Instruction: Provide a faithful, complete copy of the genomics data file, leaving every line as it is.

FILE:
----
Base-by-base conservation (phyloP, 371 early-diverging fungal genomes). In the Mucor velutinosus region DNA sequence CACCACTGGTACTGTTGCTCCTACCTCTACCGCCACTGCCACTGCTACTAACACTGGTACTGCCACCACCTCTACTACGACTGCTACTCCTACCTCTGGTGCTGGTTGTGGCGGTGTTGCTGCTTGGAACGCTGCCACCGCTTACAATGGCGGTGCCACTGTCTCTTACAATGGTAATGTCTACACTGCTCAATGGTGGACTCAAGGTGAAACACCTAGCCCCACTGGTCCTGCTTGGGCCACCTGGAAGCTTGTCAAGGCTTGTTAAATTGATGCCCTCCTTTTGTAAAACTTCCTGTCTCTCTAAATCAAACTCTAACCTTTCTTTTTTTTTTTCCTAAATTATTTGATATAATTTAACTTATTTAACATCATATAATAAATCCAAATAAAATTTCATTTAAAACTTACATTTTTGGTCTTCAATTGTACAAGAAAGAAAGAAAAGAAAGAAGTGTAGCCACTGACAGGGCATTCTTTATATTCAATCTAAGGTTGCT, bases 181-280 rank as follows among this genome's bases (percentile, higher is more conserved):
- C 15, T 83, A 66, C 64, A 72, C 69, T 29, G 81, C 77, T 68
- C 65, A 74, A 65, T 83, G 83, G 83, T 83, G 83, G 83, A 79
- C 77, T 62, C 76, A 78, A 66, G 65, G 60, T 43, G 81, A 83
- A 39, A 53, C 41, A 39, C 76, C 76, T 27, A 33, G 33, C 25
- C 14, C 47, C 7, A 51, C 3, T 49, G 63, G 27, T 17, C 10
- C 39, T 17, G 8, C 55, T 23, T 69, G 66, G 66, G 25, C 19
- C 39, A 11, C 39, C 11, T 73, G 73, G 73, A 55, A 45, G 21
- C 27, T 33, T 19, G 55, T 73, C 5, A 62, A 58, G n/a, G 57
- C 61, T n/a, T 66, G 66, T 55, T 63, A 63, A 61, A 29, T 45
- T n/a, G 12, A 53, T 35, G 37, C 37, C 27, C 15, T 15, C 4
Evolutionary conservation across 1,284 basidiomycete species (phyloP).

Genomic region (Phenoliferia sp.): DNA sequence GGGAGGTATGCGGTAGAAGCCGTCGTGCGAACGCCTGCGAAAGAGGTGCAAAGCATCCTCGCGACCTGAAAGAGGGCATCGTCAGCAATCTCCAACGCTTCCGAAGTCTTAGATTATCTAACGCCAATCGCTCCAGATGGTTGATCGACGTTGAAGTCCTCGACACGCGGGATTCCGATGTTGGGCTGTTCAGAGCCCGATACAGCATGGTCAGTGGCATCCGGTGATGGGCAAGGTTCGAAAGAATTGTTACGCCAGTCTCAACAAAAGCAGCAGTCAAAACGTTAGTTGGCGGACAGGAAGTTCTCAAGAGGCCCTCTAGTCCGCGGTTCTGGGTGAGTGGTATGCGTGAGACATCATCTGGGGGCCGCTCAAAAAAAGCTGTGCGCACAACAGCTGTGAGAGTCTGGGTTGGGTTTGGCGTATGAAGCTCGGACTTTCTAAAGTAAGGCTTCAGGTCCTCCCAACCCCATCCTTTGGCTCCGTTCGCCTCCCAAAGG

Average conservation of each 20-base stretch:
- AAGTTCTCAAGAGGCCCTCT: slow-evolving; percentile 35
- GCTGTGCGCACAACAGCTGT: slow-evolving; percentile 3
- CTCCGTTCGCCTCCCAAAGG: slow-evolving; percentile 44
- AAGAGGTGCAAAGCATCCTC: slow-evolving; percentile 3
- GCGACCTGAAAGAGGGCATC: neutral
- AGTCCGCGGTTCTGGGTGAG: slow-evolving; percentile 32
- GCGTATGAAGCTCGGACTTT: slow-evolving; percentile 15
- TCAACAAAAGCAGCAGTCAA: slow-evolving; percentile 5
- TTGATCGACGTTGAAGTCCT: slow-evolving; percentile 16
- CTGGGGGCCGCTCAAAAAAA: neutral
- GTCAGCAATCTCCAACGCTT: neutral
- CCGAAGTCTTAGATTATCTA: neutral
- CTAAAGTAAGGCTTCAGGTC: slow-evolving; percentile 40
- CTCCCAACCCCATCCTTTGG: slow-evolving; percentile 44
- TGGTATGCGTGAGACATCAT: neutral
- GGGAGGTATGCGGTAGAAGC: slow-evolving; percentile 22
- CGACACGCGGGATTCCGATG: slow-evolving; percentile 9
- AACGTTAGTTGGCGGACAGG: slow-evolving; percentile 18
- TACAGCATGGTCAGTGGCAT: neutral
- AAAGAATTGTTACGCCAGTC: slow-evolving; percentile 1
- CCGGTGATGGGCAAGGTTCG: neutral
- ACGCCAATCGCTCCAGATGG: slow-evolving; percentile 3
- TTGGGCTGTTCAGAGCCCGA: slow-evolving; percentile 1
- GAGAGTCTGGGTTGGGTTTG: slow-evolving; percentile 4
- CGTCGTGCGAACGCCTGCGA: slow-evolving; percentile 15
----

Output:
Base-by-base conservation (phyloP, 371 early-diverging fungal genomes). In the Mucor velutinosus region DNA sequence CACCACTGGTACTGTTGCTCCTACCTCTACCGCCACTGCCACTGCTACTAACACTGGTACTGCCACCACCTCTACTACGACTGCTACTCCTACCTCTGGTGCTGGTTGTGGCGGTGTTGCTGCTTGGAACGCTGCCACCGCTTACAATGGCGGTGCCACTGTCTCTTACAATGGTAATGTCTACACTGCTCAATGGTGGACTCAAGGTGAAACACCTAGCCCCACTGGTCCTGCTTGGGCCACCTGGAAGCTTGTCAAGGCTTGTTAAATTGATGCCCTCCTTTTGTAAAACTTCCTGTCTCTCTAAATCAAACTCTAACCTTTCTTTTTTTTTTTCCTAAATTATTTGATATAATTTAACTTATTTAACATCATATAATAAATCCAAATAAAATTTCATTTAAAACTTACATTTTTGGTCTTCAATTGTACAAGAAAGAAAGAAAAGAAAGAAGTGTAGCCACTGACAGGGCATTCTTTATATTCAATCTAAGGTTGCT, bases 181-280 rank as follows among this genome's bases (percentile, higher is more conserved):
- C 15, T 83, A 66, C 64, A 72, C 69, T 29, G 81, C 77, T 68
- C 65, A 74, A 65, T 83, G 83, G 83, T 83, G 83, G 83, A 79
- C 77, T 62, C 76, A 78, A 66, G 65, G 60, T 43, G 81, A 83
- A 39, A 53, C 41, A 39, C 76, C 76, T 27, A 33, G 33, C 25
- C 14, C 47, C 7, A 51, C 3, T 49, G 63, G 27, T 17, C 10
- C 39, T 17, G 8, C 55, T 23, T 69, G 66, G 66, G 25, C 19
- C 39, A 11, C 39, C 11, T 73, G 73, G 73, A 55, A 45, G 21
- C 27, T 33, T 19, G 55, T 73, C 5, A 62, A 58, G n/a, G 57
- C 61, T n/a, T 66, G 66, T 55, T 63, A 63, A 61, A 29, T 45
- T n/a, G 12, A 53, T 35, G 37, C 37, C 27, C 15, T 15, C 4
Evolutionary conservation across 1,284 basidiomycete species (phyloP).

Genomic region (Phenoliferia sp.): DNA sequence GGGAGGTATGCGGTAGAAGCCGTCGTGCGAACGCCTGCGAAAGAGGTGCAAAGCATCCTCGCGACCTGAAAGAGGGCATCGTCAGCAATCTCCAACGCTTCCGAAGTCTTAGATTATCTAACGCCAATCGCTCCAGATGGTTGATCGACGTTGAAGTCCTCGACACGCGGGATTCCGATGTTGGGCTGTTCAGAGCCCGATACAGCATGGTCAGTGGCATCCGGTGATGGGCAAGGTTCGAAAGAATTGTTACGCCAGTCTCAACAAAAGCAGCAGTCAAAACGTTAGTTGGCGGACAGGAAGTTCTCAAGAGGCCCTCTAGTCCGCGGTTCTGGGTGAGTGGTATGCGTGAGACATCATCTGGGGGCCGCTCAAAAAAAGCTGTGCGCACAACAGCTGTGAGAGTCTGGGTTGGGTTTGGCGTATGAAGCTCGGACTTTCTAAAGTAAGGCTTCAGGTCCTCCCAACCCCATCCTTTGGCTCCGTTCGCCTCCCAAAGG

Average conservation of each 20-base stretch:
- AAGTTCTCAAGAGGCCCTCT: slow-evolving; percentile 35
- GCTGTGCGCACAACAGCTGT: slow-evolving; percentile 3
- CTCCGTTCGCCTCCCAAAGG: slow-evolving; percentile 44
- AAGAGGTGCAAAGCATCCTC: slow-evolving; percentile 3
- GCGACCTGAAAGAGGGCATC: neutral
- AGTCCGCGGTTCTGGGTGAG: slow-evolving; percentile 32
- GCGTATGAAGCTCGGACTTT: slow-evolving; percentile 15
- TCAACAAAAGCAGCAGTCAA: slow-evolving; percentile 5
- TTGATCGACGTTGAAGTCCT: slow-evolving; percentile 16
- CTGGGGGCCGCTCAAAAAAA: neutral
- GTCAGCAATCTCCAACGCTT: neutral
- CCGAAGTCTTAGATTATCTA: neutral
- CTAAAGTAAGGCTTCAGGTC: slow-evolving; percentile 40
- CTCCCAACCCCATCCTTTGG: slow-evolving; percentile 44
- TGGTATGCGTGAGACATCAT: neutral
- GGGAGGTATGCGGTAGAAGC: slow-evolving; percentile 22
- CGACACGCGGGATTCCGATG: slow-evolving; percentile 9
- AACGTTAGTTGGCGGACAGG: slow-evolving; percentile 18
- TACAGCATGGTCAGTGGCAT: neutral
- AAAGAATTGTTACGCCAGTC: slow-evolving; percentile 1
- CCGGTGATGGGCAAGGTTCG: neutral
- ACGCCAATCGCTCCAGATGG: slow-evolving; percentile 3
- TTGGGCTGTTCAGAGCCCGA: slow-evolving; percentile 1
- GAGAGTCTGGGTTGGGTTTG: slow-evolving; percentile 4
- CGTCGTGCGAACGCCTGCGA: slow-evolving; percentile 15